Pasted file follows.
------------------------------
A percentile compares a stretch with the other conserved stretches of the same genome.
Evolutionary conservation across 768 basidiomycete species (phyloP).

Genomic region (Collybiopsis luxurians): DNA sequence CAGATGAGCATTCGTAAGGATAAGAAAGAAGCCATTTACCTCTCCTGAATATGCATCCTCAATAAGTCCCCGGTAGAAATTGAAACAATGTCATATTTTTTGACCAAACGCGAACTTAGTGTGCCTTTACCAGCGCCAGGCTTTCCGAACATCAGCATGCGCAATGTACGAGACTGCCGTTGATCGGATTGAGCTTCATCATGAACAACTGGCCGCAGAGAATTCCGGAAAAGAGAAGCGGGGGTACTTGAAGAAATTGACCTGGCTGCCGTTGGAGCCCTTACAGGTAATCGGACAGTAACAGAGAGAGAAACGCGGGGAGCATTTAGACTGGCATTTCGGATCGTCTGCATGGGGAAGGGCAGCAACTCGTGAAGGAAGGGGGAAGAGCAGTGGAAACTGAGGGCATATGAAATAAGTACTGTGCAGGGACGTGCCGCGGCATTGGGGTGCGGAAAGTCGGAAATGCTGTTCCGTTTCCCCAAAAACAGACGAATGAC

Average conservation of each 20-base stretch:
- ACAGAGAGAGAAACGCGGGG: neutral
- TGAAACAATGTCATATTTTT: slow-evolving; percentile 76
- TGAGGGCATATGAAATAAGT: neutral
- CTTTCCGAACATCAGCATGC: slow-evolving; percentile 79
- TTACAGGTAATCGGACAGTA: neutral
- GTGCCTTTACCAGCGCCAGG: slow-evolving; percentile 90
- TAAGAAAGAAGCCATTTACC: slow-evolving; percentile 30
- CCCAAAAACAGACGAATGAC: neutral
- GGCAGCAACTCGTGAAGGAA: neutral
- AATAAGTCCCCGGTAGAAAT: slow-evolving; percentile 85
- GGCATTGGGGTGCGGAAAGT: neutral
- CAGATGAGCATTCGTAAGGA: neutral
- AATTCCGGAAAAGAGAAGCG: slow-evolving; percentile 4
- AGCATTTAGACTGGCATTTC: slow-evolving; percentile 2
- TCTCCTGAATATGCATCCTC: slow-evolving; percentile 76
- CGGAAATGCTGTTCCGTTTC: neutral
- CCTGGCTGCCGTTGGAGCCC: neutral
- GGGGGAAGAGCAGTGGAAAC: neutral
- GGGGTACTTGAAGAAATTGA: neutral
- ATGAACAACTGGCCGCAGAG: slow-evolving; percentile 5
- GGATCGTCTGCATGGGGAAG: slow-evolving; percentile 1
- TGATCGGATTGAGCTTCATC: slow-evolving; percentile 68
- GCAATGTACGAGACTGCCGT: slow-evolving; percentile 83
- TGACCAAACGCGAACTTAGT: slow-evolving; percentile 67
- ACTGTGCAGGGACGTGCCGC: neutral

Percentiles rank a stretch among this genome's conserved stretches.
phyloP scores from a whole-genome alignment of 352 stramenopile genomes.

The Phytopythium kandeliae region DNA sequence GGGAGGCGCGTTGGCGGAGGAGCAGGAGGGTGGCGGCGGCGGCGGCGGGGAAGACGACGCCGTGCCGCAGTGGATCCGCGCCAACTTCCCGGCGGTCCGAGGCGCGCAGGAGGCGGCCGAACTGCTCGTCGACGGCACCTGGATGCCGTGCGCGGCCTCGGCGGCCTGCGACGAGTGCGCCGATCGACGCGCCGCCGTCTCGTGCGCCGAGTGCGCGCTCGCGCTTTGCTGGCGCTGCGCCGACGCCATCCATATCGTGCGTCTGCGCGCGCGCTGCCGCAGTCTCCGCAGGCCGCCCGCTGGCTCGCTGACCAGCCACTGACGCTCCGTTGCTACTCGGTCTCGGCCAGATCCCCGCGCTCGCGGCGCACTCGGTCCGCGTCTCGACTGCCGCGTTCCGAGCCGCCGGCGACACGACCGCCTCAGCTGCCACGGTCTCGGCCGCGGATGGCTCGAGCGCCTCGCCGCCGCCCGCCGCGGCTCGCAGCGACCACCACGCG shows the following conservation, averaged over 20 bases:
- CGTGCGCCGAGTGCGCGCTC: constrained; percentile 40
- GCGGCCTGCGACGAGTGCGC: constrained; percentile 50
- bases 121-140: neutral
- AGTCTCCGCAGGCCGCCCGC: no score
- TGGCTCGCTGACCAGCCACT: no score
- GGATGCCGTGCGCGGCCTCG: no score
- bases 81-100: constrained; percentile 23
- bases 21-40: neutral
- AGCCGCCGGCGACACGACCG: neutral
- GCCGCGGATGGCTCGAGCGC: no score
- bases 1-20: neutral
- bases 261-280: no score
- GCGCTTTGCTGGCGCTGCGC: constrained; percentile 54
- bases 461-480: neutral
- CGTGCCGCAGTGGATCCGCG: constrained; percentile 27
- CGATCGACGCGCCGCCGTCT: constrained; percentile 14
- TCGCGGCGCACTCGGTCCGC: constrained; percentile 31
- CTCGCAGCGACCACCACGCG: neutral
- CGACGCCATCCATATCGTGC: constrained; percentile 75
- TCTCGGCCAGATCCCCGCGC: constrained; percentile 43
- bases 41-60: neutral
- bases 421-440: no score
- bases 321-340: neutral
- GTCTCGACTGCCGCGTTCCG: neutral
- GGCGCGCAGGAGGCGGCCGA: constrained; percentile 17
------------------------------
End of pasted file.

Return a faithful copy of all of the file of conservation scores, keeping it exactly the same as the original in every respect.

A percentile compares a stretch with the other conserved stretches of the same genome.
Evolutionary conservation across 768 basidiomycete species (phyloP).

Genomic region (Collybiopsis luxurians): DNA sequence CAGATGAGCATTCGTAAGGATAAGAAAGAAGCCATTTACCTCTCCTGAATATGCATCCTCAATAAGTCCCCGGTAGAAATTGAAACAATGTCATATTTTTTGACCAAACGCGAACTTAGTGTGCCTTTACCAGCGCCAGGCTTTCCGAACATCAGCATGCGCAATGTACGAGACTGCCGTTGATCGGATTGAGCTTCATCATGAACAACTGGCCGCAGAGAATTCCGGAAAAGAGAAGCGGGGGTACTTGAAGAAATTGACCTGGCTGCCGTTGGAGCCCTTACAGGTAATCGGACAGTAACAGAGAGAGAAACGCGGGGAGCATTTAGACTGGCATTTCGGATCGTCTGCATGGGGAAGGGCAGCAACTCGTGAAGGAAGGGGGAAGAGCAGTGGAAACTGAGGGCATATGAAATAAGTACTGTGCAGGGACGTGCCGCGGCATTGGGGTGCGGAAAGTCGGAAATGCTGTTCCGTTTCCCCAAAAACAGACGAATGAC

Average conservation of each 20-base stretch:
- ACAGAGAGAGAAACGCGGGG: neutral
- TGAAACAATGTCATATTTTT: slow-evolving; percentile 76
- TGAGGGCATATGAAATAAGT: neutral
- CTTTCCGAACATCAGCATGC: slow-evolving; percentile 79
- TTACAGGTAATCGGACAGTA: neutral
- GTGCCTTTACCAGCGCCAGG: slow-evolving; percentile 90
- TAAGAAAGAAGCCATTTACC: slow-evolving; percentile 30
- CCCAAAAACAGACGAATGAC: neutral
- GGCAGCAACTCGTGAAGGAA: neutral
- AATAAGTCCCCGGTAGAAAT: slow-evolving; percentile 85
- GGCATTGGGGTGCGGAAAGT: neutral
- CAGATGAGCATTCGTAAGGA: neutral
- AATTCCGGAAAAGAGAAGCG: slow-evolving; percentile 4
- AGCATTTAGACTGGCATTTC: slow-evolving; percentile 2
- TCTCCTGAATATGCATCCTC: slow-evolving; percentile 76
- CGGAAATGCTGTTCCGTTTC: neutral
- CCTGGCTGCCGTTGGAGCCC: neutral
- GGGGGAAGAGCAGTGGAAAC: neutral
- GGGGTACTTGAAGAAATTGA: neutral
- ATGAACAACTGGCCGCAGAG: slow-evolving; percentile 5
- GGATCGTCTGCATGGGGAAG: slow-evolving; percentile 1
- TGATCGGATTGAGCTTCATC: slow-evolving; percentile 68
- GCAATGTACGAGACTGCCGT: slow-evolving; percentile 83
- TGACCAAACGCGAACTTAGT: slow-evolving; percentile 67
- ACTGTGCAGGGACGTGCCGC: neutral

Percentiles rank a stretch among this genome's conserved stretches.
phyloP scores from a whole-genome alignment of 352 stramenopile genomes.

The Phytopythium kandeliae region DNA sequence GGGAGGCGCGTTGGCGGAGGAGCAGGAGGGTGGCGGCGGCGGCGGCGGGGAAGACGACGCCGTGCCGCAGTGGATCCGCGCCAACTTCCCGGCGGTCCGAGGCGCGCAGGAGGCGGCCGAACTGCTCGTCGACGGCACCTGGATGCCGTGCGCGGCCTCGGCGGCCTGCGACGAGTGCGCCGATCGACGCGCCGCCGTCTCGTGCGCCGAGTGCGCGCTCGCGCTTTGCTGGCGCTGCGCCGACGCCATCCATATCGTGCGTCTGCGCGCGCGCTGCCGCAGTCTCCGCAGGCCGCCCGCTGGCTCGCTGACCAGCCACTGACGCTCCGTTGCTACTCGGTCTCGGCCAGATCCCCGCGCTCGCGGCGCACTCGGTCCGCGTCTCGACTGCCGCGTTCCGAGCCGCCGGCGACACGACCGCCTCAGCTGCCACGGTCTCGGCCGCGGATGGCTCGAGCGCCTCGCCGCCGCCCGCCGCGGCTCGCAGCGACCACCACGCG shows the following conservation, averaged over 20 bases:
- CGTGCGCCGAGTGCGCGCTC: constrained; percentile 40
- GCGGCCTGCGACGAGTGCGC: constrained; percentile 50
- bases 121-140: neutral
- AGTCTCCGCAGGCCGCCCGC: no score
- TGGCTCGCTGACCAGCCACT: no score
- GGATGCCGTGCGCGGCCTCG: no score
- bases 81-100: constrained; percentile 23
- bases 21-40: neutral
- AGCCGCCGGCGACACGACCG: neutral
- GCCGCGGATGGCTCGAGCGC: no score
- bases 1-20: neutral
- bases 261-280: no score
- GCGCTTTGCTGGCGCTGCGC: constrained; percentile 54
- bases 461-480: neutral
- CGTGCCGCAGTGGATCCGCG: constrained; percentile 27
- CGATCGACGCGCCGCCGTCT: constrained; percentile 14
- TCGCGGCGCACTCGGTCCGC: constrained; percentile 31
- CTCGCAGCGACCACCACGCG: neutral
- CGACGCCATCCATATCGTGC: constrained; percentile 75
- TCTCGGCCAGATCCCCGCGC: constrained; percentile 43
- bases 41-60: neutral
- bases 421-440: no score
- bases 321-340: neutral
- GTCTCGACTGCCGCGTTCCG: neutral
- GGCGCGCAGGAGGCGGCCGA: constrained; percentile 17